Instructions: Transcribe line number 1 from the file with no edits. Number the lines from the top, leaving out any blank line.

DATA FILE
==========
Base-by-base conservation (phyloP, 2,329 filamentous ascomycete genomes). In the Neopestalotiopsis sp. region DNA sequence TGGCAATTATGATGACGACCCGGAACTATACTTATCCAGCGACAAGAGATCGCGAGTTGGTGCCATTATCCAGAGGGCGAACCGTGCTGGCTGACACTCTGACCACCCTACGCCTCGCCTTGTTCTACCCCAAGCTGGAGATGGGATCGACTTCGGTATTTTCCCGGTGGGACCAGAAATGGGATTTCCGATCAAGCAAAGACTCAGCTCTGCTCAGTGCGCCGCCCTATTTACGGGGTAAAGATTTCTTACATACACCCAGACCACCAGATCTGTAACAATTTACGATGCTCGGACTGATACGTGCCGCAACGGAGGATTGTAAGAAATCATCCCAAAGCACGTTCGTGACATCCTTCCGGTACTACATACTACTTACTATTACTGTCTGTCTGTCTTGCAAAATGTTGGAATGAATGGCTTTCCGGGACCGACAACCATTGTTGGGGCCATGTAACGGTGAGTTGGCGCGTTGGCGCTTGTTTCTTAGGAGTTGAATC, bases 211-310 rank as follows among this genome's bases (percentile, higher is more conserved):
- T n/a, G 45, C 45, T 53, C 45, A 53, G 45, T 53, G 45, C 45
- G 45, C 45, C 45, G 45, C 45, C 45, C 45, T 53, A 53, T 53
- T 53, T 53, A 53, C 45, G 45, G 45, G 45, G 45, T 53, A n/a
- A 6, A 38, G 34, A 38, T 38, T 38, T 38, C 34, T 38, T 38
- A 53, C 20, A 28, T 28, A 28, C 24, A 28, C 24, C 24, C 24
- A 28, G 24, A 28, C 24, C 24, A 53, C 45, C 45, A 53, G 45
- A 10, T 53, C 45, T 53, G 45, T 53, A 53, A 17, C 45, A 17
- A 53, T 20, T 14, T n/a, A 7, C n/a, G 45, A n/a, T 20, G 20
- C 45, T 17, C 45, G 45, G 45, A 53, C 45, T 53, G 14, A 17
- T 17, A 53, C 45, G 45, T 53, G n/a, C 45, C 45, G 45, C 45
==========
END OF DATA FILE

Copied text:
Base-by-base conservation (phyloP, 2,329 filamentous ascomycete genomes). In the Neopestalotiopsis sp. region DNA sequence TGGCAATTATGATGACGACCCGGAACTATACTTATCCAGCGACAAGAGATCGCGAGTTGGTGCCATTATCCAGAGGGCGAACCGTGCTGGCTGACACTCTGACCACCCTACGCCTCGCCTTGTTCTACCCCAAGCTGGAGATGGGATCGACTTCGGTATTTTCCCGGTGGGACCAGAAATGGGATTTCCGATCAAGCAAAGACTCAGCTCTGCTCAGTGCGCCGCCCTATTTACGGGGTAAAGATTTCTTACATACACCCAGACCACCAGATCTGTAACAATTTACGATGCTCGGACTGATACGTGCCGCAACGGAGGATTGTAAGAAATCATCCCAAAGCACGTTCGTGACATCCTTCCGGTACTACATACTACTTACTATTACTGTCTGTCTGTCTTGCAAAATGTTGGAATGAATGGCTTTCCGGGACCGACAACCATTGTTGGGGCCATGTAACGGTGAGTTGGCGCGTTGGCGCTTGTTTCTTAGGAGTTGAATC, bases 211-310 rank as follows among this genome's bases (percentile, higher is more conserved):